2:55 pm Oct. 11, 2012
City Council Speaker Christine Quinn said she agreed "with the sentiment" of raising taxes on high-income earners expressed by Assembly Speaker Sheldon Silver.
("People who can afford more money should pay more money," Silver said, at a rally in Manhattan on Wednesday.)
At a press conference today, I asked Quinn her thoughts on Silver's position.
"I agree with [the] sentiment of Speaker Silver," Quinn said. "If we need a tax increase to deal with deficits, then he's right. The way to do that would be to look at a progressive tax that focuses on one way or the other on people of higher income. As we move into the negotiation process for next year, as I have said before and said earlier this week, I want to make sure we leave those options for taxes that affect people of higher income on the table for negotiations and discussions."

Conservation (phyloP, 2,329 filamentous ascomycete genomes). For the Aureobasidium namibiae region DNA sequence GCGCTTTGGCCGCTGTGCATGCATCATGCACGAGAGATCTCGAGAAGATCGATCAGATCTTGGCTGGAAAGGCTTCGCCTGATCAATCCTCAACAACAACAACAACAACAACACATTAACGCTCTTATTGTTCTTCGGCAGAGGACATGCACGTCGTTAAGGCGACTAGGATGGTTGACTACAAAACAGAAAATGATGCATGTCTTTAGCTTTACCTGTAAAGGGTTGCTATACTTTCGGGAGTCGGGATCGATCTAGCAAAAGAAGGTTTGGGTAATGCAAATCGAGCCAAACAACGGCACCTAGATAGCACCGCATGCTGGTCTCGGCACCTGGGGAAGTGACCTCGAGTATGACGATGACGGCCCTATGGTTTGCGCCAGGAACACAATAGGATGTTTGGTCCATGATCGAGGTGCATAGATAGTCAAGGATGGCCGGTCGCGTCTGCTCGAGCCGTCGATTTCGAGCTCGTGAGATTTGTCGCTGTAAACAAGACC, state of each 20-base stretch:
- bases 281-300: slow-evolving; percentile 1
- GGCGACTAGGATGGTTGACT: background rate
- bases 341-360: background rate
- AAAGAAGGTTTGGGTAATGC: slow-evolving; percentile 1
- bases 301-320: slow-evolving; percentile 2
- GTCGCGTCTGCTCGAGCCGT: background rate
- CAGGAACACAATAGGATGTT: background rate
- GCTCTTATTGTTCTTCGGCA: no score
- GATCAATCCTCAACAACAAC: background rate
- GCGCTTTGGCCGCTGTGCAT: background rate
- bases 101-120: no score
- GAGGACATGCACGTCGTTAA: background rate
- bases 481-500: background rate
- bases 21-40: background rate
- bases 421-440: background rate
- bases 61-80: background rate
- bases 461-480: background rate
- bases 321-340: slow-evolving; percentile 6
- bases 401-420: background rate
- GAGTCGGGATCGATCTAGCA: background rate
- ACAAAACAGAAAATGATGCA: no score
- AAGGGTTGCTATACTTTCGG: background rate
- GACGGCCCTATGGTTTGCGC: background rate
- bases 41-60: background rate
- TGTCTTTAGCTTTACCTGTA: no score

Quinn also sad, "Given the real potential that we're going to have major deficits next year, there's a real likelihood we're going to have to look at ways to generate additional revenue. If that's the case, we have to do it in the most progressive way possible, which means asking people who have more to give more. And certainly we want to make sure people who have less are paying less."
Quinn's comments today should give her some more breathing room with advocates who want to see her raise taxes on high earners in order to increase government spending on social welfare programs.
Michael Howard Saul of the Wall Street Journal asked whether Quinn thought the city's tax structure needed to be made "more fair," prefacing the question by noting that Manhattan Borough President Scott Stringer, a possible mayoral rival to Quinn in next year's race, laid out a revenue-neutral tax plan that make the city's tax code more progressive.
Quinn said the conversations "we may have to have next year" are about "how do we bring in new revenue in addition to ones of tax fairness."